Archive | June 2018

Southampton Art School Workshop — May 2018

Once more I was back at Southampton Art School & Gallery in May to teach a two-day botanical drawing workshop titled, How to Draw Plants & Flowers. It was a beautiful, sunny weekend and we had a good turnout for the event.

What a glorious sunset! The beauty of Lake Huron.


The town of Southampton is located at the mouth of the Saugeen River on the shores of Lake Huron, in Bruce County (Ontario), and is one of my favourite places to visit during the summer months. It is a popular tourist and retirement destination and known for its magnificent sunsets.

Southampton Art School and Gallery can be found in the heart of downtown Southampton and a short walk to pristine, sandy beaches like the one shown above. The facility provides a wonderful teaching environment and also a gallery showcasing regional and local talent. The building has been around since 1957 and is an integral part of the art community of Bruce County. The original community was known as Saugeen by the early settlers but was later named Southampton after the English seaport, when the town was incorporated as a village in 1858. It was later incorporated as a town in 1904. Southampton was also  one of the last communities in Ontario to use the Gaelic language in everyday speech; the language could still be heard by local fishermen as late as the 1930s. Just off the Southampton shore, the Chantry Island Lighthouse is a popular visiting spot for tourists. Boat tours to the island run throughout the summer months. As well as Chantry island, the town is close to Sauble Beach, Port Elgin and Saugeen First Nation.

School (above) and gallery and art centre (below).

The Workshop

How to Draw Plants & Flowers

The workshop featured graphite as a drawing medium in botanical art. Students were given step-by-step instructions along with exercises on gesture, contour drawing and blending techniques to produce realistic botanical drawings. The projects for the workshop included a fuchsia and Cattleya orchid.

Entrance to the school.

Below: Classroom set up on the first morning and ready to go.

The drawing process  starts with a series of gesture sketches and exercises to establish a good composition. Once the basic composition of the subject has been decided on, the next step is to produce a simple geometric framework of the plant as a base for developing the drawing. When the sketch is completed over the geometric lines, a final contour drawing completes the process prior to applying graphite tonal values.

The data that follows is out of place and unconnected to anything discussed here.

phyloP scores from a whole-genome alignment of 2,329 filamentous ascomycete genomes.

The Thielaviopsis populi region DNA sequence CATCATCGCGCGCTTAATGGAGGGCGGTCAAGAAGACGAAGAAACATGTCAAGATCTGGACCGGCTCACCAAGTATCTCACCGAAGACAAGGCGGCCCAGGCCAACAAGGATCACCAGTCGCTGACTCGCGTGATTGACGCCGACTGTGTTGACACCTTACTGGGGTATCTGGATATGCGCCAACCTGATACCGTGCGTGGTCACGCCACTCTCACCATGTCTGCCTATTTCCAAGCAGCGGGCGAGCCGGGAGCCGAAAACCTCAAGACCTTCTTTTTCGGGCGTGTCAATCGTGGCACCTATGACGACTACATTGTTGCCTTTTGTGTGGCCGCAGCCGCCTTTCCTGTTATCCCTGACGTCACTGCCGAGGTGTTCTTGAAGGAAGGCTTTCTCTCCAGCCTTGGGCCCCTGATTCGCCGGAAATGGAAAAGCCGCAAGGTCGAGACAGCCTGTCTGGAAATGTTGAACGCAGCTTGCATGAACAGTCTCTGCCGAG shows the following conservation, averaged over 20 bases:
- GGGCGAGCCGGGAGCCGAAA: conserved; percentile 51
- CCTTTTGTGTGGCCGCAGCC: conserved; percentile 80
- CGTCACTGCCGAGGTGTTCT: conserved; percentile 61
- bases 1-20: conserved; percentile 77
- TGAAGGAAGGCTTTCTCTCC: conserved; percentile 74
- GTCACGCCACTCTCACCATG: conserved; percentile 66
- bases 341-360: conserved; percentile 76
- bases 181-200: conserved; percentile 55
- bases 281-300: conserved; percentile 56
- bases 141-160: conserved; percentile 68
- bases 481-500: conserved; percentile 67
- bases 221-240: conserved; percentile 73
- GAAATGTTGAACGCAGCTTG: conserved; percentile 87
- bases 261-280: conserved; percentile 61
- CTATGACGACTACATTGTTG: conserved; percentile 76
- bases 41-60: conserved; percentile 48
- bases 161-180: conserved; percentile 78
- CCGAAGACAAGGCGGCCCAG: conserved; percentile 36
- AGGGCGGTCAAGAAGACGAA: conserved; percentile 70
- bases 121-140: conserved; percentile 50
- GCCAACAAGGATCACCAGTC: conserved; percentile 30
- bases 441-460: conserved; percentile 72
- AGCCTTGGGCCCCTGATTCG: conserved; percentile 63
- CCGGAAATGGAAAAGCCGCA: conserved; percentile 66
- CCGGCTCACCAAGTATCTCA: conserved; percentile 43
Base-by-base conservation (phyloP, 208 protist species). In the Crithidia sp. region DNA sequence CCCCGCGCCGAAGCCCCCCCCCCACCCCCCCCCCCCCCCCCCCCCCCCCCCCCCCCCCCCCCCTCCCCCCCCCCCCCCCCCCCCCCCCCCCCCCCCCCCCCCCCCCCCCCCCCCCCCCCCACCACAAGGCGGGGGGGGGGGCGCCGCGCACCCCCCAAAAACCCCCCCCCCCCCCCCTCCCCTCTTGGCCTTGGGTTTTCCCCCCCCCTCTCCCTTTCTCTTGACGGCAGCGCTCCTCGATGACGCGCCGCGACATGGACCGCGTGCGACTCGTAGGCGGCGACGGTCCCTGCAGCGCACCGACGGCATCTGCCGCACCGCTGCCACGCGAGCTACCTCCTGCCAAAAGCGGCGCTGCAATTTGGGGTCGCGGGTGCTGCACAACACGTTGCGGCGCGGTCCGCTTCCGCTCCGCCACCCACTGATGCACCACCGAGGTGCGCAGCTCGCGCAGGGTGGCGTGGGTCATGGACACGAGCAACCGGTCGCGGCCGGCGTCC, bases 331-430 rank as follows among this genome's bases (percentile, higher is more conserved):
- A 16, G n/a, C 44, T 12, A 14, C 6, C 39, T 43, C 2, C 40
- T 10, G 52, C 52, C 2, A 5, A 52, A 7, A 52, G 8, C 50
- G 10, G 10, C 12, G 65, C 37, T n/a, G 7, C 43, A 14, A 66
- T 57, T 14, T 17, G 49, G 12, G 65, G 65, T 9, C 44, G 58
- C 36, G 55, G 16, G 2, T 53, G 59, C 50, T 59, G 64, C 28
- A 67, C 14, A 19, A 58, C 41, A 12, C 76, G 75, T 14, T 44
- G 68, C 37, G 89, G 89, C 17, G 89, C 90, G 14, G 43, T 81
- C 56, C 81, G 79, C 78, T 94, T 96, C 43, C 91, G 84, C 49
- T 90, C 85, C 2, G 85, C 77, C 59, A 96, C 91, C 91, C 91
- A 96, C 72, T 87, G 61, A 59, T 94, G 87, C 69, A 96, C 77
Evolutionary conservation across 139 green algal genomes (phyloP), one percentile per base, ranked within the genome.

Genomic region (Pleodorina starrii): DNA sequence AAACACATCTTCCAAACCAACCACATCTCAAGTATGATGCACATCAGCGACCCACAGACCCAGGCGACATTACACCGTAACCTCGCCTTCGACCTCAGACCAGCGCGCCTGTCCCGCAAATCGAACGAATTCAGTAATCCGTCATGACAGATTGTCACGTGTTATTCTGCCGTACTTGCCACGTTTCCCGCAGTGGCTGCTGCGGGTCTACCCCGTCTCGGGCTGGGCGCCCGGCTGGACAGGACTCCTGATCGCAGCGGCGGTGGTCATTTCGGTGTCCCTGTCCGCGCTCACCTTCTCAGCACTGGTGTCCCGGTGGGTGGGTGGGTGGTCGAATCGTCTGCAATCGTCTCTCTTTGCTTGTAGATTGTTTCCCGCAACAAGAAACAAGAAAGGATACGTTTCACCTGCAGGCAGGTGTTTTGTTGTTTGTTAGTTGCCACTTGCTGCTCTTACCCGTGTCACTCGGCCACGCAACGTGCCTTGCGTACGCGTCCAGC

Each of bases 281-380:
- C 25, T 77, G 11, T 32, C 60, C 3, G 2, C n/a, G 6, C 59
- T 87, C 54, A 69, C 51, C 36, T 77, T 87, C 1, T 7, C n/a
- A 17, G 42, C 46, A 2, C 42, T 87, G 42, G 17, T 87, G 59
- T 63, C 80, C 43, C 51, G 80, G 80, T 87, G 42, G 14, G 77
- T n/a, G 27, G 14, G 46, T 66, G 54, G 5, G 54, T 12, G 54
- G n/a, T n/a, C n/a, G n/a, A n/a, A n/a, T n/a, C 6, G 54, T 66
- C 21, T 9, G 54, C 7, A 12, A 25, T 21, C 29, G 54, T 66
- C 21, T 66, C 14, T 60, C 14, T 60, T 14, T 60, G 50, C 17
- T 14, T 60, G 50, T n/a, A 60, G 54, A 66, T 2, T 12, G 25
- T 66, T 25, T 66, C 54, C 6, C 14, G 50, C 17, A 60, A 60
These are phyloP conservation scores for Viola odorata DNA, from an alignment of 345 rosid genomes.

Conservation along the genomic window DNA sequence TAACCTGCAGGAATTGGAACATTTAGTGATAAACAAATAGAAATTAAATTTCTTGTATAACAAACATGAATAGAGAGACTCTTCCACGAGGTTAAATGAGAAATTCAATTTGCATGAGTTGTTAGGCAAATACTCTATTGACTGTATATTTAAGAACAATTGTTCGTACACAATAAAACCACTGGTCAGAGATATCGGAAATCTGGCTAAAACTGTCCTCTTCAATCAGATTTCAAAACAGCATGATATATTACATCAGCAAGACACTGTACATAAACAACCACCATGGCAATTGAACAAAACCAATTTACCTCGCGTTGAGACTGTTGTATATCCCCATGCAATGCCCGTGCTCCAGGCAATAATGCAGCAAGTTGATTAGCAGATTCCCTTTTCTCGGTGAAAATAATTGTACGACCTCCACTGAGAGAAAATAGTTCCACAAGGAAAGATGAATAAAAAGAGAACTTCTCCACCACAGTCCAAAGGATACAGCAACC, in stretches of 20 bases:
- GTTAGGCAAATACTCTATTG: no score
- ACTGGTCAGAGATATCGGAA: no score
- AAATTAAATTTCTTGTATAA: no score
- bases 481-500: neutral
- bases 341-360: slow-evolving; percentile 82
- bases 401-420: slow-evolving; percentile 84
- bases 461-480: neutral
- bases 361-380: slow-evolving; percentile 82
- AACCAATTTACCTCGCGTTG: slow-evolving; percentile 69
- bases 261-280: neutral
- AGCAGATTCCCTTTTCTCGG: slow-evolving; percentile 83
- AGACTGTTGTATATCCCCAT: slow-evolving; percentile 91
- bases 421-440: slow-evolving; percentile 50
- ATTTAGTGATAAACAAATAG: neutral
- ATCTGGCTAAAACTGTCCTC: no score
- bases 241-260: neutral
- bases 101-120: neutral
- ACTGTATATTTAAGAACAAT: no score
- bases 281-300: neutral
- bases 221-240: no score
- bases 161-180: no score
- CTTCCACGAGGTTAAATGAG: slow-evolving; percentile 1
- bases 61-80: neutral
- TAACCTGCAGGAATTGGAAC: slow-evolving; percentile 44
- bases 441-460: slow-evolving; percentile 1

Above: Busy at work developing the value scale on the fuchsia.

Below: After completing a few exercise to get warmed up we started with the first project — drawing a fuchsia in graphite (see above and below).

Below: The Mono Zero (Tombow) 2.3 mm round tip eraser is perfect for highlighting detail areas such as along the veins of the fuchsia leaf.

Below: Student drawing shown next to my Fuchsia drawing handout. Step-by-step instructions provide a foundation for students to reproduce botanical subjects.

Below: Drawing complete — Fuchsia “Dancing Ballerina.”

The next project on the second day of the workshop featured my Cattleya Orchid (originally completed in coloured pencil).

Below: Contour drawing of the orchid at the sketch stage.

First the basic geometry of the subject, then the contour or line drawing, followed by tonal rendering in graphite.

The Cattleya orchid is a striking subject for
a graphite drawing.

Below: Completed orchid drawing.

A small, portable easel provides the perfect angle for drawing.

Below: Finished drawings.

My next workshop titled Floral Portraits with Pen & Ink and Watercolour is on June 9 & 10 at the Elora Centre for the Arts.

75 Melville St. Elora

To register contact Michael Spillane at 905-891-8422


Or: contact the Elora Centre for the Arts at (519) 846-9698

Hope to see you all soon!

Michael Spillane